The Caucasus
Nagorno-Karabakh

Azerbaijan to investigate possible war crimes

The prosecutor-general of Azerbaijan announced that his office is looking into allegations of war crimes during the recent conflict between his nation and Armenia over the contested Nagorno-Karabakh region. United Nations Human Rights Chief Michelle Bachelet has already raised the alarm about possible war crimes, issuing a statement decrying indiscriminate artillery shelling of populated areas, use of cluster munitions by both sides, and videos on social media that appear to show summary executions of captured Armenian soldiers by Azerbaijani troops. The two nations agreed to a Russian-brokered peace agreement last month, under which several districts that Armenia had seized from Azerbaijan after the fall of the Soviet Union would be returned by December. (Map: Wikipedia)

North Africa

Libya: will ceasefire really be ‘permanent’?

Libya’s warring factions¬†signed a “permanent ceasefire” agreement, raising hopes of progress toward ending the conflict and chaos that has gripped the country since Muammar Qaddafi was overthrown and killed during a 2011 NATO-backed uprising. The internationally recognized Government of National Accord (GNA) and eastern forces led by Gen. Khalifa Haftar have been fighting for control of Libya since April 2019‚ÄĒeach backed by a bevy of militias in a war that has seen international powers join the fray and an arms embargoroutinely violated. While violence has subsided in the capital city of Tripoli in recent months, countrywide peace efforts have until now gone nowhere. Acting UN head of mission Stephanie Williams hailed the agreement, hammered out during talks in Geneva, as “an important turning point,” but some have expressed doubts that it can be implemented on the ground. Under its terms, all foreign fighters must leave within three months, and a new joint police force will aim to secure the peace. The ceasefire is to start immediately. (Map: CIA)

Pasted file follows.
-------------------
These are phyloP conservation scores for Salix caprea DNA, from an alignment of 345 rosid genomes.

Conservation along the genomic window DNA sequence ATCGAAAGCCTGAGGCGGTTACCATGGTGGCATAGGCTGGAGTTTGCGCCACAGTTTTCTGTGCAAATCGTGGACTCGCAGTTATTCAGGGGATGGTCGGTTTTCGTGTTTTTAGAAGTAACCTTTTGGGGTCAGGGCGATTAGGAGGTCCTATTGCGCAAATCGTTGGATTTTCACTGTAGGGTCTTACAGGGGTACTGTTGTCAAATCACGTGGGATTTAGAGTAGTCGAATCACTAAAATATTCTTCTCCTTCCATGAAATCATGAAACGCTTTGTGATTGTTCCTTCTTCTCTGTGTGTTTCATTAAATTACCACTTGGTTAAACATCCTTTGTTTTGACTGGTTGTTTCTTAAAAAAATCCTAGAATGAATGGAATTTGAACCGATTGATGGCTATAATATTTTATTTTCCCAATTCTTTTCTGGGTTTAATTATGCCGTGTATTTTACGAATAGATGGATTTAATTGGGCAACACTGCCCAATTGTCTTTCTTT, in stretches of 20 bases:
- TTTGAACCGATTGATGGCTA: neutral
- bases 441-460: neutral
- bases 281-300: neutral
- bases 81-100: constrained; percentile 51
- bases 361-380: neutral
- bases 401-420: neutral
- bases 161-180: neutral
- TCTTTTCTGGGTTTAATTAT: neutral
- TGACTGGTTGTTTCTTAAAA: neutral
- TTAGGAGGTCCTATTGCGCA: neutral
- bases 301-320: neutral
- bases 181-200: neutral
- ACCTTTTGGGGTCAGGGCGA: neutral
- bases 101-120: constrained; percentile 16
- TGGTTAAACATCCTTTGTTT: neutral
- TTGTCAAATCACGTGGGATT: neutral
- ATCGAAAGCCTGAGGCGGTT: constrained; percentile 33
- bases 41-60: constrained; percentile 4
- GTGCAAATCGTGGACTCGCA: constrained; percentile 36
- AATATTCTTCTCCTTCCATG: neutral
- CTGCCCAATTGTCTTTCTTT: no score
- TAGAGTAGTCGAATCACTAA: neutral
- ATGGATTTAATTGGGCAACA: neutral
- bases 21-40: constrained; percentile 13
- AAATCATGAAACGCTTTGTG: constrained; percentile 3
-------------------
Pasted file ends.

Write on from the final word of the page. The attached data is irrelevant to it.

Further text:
Greater Middle East
Yemen

UN experts: refer Yemen war crimes to ICC

A UN group of experts has called on the Security Council to refer human rights violations and war crimes committed in the ongoing Yemen conflict to the International Criminal Court. The Group of Eminent Experts on Yemen concluded in a new¬†report¬†that the governments of Yemen, Saudi Arabia, the United Arab Emirates, and the Southern Transitional Council are responsible for rights violations including “arbitrary deprivation of life, enforced disappearances, arbitrary detention, gender-based violence, including sexual violence, torture and other forms of cruel, inhuman or degrading treatment, and the recruitment and use in hostilities of children.” The report also alleges thatde facto authorities” in the capital Sana’a (the Houthi rebels) are responsible for the same violations. (Map:¬†Perry-Casta√Īeda Library)